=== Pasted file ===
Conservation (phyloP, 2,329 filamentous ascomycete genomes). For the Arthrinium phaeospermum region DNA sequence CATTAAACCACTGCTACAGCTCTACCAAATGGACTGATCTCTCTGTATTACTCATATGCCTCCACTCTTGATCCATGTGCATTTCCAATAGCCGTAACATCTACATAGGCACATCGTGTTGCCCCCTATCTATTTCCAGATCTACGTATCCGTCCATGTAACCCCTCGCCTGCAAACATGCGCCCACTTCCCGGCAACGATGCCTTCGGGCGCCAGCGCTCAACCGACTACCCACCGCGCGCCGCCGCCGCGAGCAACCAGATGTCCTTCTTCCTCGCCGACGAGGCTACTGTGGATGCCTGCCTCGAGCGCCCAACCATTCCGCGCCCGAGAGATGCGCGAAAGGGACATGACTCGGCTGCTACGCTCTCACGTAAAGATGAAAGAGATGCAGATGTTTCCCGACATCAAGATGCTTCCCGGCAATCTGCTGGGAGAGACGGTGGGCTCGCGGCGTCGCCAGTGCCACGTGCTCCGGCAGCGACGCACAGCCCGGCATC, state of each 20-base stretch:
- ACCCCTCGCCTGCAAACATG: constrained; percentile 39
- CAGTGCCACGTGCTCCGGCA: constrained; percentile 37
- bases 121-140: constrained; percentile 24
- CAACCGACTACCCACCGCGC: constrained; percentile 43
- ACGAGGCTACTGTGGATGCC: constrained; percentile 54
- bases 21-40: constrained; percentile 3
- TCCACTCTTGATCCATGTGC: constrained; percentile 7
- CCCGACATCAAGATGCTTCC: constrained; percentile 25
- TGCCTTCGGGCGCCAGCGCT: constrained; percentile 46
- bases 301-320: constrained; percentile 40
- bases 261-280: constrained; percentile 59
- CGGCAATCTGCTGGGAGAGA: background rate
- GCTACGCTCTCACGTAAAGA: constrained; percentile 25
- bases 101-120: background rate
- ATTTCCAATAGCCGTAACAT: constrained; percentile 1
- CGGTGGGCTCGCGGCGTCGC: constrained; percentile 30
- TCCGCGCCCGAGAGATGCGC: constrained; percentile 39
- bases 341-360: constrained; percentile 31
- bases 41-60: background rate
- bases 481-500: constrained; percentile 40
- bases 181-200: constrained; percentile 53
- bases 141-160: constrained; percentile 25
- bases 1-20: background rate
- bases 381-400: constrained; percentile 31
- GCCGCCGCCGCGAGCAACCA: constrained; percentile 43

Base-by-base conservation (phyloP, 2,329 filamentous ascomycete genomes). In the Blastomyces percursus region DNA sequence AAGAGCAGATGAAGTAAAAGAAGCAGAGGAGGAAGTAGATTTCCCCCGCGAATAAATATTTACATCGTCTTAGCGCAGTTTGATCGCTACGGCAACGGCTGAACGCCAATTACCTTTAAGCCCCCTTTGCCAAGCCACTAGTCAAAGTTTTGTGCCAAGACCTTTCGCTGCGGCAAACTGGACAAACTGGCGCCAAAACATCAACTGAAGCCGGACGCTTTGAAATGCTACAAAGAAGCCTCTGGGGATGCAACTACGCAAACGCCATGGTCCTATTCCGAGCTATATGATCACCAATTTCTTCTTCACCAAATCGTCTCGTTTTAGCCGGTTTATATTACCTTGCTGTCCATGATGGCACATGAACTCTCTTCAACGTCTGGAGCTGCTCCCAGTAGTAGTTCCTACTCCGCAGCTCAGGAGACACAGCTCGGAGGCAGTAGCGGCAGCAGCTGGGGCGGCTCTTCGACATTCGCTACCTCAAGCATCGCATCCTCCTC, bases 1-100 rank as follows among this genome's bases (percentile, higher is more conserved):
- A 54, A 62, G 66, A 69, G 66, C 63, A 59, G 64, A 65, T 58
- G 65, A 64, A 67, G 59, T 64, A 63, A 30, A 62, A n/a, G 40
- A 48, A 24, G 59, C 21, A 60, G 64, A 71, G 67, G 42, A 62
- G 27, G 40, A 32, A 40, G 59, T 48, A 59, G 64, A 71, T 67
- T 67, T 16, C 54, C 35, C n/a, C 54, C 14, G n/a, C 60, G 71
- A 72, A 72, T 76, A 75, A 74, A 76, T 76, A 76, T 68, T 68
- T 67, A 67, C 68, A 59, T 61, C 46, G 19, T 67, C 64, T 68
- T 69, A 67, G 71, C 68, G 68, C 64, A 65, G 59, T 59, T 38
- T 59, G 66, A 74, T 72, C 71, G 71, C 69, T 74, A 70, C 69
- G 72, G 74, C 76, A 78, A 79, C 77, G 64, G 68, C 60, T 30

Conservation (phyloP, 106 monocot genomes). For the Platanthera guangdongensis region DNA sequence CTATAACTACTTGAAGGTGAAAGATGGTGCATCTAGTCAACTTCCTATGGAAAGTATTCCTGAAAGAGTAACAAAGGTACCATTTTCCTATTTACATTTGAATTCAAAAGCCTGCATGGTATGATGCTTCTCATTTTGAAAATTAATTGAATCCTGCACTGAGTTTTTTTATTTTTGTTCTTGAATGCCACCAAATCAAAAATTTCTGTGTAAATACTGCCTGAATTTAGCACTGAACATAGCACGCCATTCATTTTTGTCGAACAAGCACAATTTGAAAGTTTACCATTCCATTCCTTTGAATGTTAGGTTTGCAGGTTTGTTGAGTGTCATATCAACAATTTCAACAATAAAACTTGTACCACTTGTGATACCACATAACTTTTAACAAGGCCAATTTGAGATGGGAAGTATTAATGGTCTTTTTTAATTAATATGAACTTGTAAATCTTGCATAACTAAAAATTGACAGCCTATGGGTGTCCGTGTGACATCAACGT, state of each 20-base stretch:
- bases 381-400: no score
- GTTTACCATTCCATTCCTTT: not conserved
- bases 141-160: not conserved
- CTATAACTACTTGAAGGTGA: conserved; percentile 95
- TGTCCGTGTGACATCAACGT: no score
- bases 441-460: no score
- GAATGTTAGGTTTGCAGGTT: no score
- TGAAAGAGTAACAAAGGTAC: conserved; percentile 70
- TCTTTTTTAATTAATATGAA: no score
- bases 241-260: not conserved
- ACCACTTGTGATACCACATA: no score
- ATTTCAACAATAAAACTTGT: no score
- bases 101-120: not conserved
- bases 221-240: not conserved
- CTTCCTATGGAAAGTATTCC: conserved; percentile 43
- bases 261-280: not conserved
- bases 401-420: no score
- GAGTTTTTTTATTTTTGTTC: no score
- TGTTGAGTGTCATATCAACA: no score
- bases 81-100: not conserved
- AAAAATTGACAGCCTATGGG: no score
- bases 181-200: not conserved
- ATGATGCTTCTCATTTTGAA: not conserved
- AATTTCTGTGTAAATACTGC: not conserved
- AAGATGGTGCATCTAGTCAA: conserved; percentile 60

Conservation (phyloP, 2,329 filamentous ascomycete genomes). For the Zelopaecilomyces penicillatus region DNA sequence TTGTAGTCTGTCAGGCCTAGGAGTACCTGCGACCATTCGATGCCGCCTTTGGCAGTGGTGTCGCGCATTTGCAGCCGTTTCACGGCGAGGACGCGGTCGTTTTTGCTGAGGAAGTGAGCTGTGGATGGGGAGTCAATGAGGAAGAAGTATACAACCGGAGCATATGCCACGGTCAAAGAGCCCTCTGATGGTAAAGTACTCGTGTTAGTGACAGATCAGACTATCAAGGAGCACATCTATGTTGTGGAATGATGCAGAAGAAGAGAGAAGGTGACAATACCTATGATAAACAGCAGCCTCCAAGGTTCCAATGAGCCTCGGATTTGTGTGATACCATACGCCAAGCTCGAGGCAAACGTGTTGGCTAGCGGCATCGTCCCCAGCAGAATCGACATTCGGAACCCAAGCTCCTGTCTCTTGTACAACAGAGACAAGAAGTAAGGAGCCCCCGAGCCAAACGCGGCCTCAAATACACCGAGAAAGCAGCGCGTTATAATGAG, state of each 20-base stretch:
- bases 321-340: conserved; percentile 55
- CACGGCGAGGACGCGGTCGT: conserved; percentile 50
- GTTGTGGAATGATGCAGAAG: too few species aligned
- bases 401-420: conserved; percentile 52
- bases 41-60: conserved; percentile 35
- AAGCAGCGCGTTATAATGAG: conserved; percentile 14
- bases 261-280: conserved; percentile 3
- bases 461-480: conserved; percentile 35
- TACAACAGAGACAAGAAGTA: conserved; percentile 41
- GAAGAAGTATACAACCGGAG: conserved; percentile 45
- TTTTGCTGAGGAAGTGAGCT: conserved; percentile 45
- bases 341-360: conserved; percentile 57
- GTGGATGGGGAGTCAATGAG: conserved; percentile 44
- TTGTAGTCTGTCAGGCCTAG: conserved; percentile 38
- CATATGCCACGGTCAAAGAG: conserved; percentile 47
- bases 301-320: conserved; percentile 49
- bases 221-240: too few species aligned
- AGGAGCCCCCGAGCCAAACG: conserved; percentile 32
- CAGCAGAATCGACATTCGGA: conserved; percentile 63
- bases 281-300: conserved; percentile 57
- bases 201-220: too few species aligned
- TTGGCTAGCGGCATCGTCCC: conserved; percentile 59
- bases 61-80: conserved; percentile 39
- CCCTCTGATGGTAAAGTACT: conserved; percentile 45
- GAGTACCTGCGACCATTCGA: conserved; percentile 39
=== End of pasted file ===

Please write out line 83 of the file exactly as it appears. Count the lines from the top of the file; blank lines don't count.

- CAGCAGAATCGACATTCGGA: conserved; percentile 63